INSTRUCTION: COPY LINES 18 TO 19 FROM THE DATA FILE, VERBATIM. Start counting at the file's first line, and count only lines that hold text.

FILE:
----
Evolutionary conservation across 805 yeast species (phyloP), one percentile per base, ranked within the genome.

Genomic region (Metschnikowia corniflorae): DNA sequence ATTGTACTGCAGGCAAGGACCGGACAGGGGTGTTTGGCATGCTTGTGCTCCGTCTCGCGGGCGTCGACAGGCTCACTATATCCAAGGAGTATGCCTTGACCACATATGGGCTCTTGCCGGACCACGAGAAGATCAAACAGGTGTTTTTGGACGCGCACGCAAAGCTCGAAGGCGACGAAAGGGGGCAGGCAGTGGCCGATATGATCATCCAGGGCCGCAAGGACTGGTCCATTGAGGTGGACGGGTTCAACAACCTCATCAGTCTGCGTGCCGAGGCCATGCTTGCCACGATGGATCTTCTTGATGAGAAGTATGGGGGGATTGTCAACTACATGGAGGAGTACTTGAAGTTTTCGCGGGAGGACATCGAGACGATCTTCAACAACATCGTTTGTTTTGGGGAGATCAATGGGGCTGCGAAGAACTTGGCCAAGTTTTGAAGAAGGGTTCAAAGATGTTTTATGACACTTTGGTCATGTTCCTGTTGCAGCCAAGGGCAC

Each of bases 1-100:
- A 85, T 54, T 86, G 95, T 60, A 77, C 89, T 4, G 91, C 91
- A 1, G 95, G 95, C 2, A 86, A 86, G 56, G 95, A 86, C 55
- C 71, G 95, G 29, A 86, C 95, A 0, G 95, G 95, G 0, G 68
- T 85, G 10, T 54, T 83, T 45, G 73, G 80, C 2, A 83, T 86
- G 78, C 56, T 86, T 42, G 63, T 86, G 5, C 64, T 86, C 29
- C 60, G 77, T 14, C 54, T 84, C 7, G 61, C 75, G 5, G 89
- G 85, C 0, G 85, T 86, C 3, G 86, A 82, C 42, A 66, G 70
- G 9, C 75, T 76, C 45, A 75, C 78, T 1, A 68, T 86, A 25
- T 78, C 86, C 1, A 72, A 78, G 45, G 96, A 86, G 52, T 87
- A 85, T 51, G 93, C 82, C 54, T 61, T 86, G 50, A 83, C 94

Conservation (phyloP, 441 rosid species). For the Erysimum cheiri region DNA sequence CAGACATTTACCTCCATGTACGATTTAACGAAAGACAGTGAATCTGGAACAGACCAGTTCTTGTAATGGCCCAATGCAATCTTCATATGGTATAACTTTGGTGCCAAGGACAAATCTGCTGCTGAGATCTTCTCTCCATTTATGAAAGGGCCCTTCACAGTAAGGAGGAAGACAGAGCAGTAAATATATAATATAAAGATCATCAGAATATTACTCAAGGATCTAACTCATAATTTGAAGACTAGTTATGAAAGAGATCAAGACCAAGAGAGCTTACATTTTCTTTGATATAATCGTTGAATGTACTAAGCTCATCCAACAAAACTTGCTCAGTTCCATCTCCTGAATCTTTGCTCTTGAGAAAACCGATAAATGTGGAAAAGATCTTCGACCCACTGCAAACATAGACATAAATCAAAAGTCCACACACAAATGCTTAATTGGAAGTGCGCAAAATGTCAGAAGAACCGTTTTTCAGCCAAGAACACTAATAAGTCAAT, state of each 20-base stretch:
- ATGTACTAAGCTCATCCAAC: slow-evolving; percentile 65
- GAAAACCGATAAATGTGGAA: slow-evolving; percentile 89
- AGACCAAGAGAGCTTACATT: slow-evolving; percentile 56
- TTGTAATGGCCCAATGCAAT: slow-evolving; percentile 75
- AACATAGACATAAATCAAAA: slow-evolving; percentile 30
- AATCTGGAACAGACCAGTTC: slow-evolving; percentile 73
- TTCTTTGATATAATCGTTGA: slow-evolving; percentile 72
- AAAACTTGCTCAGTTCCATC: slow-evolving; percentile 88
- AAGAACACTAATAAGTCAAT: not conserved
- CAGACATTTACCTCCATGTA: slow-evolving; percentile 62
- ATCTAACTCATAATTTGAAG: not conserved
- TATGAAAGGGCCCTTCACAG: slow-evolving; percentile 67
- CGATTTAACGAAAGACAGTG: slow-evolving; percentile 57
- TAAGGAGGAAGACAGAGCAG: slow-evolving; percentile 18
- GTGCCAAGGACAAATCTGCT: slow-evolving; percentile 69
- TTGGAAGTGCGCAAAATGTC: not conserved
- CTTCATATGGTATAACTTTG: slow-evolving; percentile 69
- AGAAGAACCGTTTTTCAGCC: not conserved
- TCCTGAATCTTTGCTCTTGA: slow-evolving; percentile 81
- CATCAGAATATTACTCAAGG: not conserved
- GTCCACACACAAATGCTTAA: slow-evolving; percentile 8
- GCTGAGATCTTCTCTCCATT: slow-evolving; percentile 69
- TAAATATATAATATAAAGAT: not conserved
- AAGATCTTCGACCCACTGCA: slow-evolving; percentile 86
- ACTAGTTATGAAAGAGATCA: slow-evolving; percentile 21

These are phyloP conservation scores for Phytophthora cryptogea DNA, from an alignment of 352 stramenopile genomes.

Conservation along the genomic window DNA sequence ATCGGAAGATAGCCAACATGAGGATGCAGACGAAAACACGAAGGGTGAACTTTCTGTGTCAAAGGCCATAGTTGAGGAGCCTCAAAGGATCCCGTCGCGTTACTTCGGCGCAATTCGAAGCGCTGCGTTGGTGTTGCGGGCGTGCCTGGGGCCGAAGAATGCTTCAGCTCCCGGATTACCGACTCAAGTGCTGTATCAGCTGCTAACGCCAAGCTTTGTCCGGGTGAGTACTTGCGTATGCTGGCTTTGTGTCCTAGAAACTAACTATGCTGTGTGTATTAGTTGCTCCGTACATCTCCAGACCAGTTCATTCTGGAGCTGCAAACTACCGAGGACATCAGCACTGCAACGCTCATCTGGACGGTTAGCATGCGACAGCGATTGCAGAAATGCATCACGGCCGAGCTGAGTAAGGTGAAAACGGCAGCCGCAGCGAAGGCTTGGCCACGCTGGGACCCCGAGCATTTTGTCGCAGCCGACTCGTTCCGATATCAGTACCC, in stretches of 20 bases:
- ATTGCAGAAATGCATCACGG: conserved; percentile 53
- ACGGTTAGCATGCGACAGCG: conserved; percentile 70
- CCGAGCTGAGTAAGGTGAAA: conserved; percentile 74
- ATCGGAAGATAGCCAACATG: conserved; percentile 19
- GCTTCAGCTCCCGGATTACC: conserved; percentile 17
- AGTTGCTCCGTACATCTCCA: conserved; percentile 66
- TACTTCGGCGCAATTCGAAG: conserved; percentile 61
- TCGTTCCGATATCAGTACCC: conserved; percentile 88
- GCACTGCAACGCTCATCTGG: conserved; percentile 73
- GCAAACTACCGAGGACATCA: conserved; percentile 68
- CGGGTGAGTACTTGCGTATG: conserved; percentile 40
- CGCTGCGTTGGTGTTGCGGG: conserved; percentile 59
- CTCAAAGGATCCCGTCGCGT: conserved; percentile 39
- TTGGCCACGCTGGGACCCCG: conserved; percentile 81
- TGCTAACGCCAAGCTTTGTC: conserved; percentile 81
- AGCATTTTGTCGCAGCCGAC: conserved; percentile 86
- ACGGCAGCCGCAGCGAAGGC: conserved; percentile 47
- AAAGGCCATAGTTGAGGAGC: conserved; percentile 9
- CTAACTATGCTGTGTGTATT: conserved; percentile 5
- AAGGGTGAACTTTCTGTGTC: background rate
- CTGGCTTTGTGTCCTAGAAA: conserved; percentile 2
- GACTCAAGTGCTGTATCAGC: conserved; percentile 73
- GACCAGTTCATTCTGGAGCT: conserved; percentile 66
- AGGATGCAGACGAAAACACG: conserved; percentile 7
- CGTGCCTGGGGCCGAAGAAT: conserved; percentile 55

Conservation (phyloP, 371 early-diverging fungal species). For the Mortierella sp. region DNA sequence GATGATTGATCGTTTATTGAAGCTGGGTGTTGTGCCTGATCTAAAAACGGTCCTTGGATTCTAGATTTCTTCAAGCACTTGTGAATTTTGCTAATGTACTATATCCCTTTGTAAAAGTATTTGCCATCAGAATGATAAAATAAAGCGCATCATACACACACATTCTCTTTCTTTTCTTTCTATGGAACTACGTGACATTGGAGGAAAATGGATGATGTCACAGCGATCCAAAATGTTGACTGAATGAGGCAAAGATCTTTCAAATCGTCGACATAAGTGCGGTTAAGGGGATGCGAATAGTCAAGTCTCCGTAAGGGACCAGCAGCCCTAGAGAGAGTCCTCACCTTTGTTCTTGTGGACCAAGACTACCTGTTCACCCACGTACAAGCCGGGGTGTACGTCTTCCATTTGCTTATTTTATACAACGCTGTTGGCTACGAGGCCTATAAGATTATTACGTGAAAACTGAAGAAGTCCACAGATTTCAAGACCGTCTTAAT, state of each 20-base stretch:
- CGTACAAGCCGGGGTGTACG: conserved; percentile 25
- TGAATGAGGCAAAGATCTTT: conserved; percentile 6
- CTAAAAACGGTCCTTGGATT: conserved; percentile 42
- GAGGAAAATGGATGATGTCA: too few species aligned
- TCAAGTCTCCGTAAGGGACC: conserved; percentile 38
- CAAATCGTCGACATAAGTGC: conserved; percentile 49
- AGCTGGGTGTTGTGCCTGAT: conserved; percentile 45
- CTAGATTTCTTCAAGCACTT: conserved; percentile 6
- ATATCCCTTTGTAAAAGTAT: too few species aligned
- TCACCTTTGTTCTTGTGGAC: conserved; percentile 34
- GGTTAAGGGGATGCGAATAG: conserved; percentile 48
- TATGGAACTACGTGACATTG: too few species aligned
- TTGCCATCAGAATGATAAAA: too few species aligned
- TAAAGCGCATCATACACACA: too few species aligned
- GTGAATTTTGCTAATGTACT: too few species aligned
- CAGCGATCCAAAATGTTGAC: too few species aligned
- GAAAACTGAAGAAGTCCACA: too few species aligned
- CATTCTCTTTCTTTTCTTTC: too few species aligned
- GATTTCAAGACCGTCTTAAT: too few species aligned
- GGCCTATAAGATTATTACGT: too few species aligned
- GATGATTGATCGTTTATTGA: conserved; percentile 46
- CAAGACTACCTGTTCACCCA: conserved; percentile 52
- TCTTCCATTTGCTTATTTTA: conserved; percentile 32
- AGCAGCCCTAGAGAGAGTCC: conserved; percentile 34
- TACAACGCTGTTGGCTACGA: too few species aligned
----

- TTGTAATGGCCCAATGCAAT: slow-evolving; percentile 75
- AACATAGACATAAATCAAAA: slow-evolving; percentile 30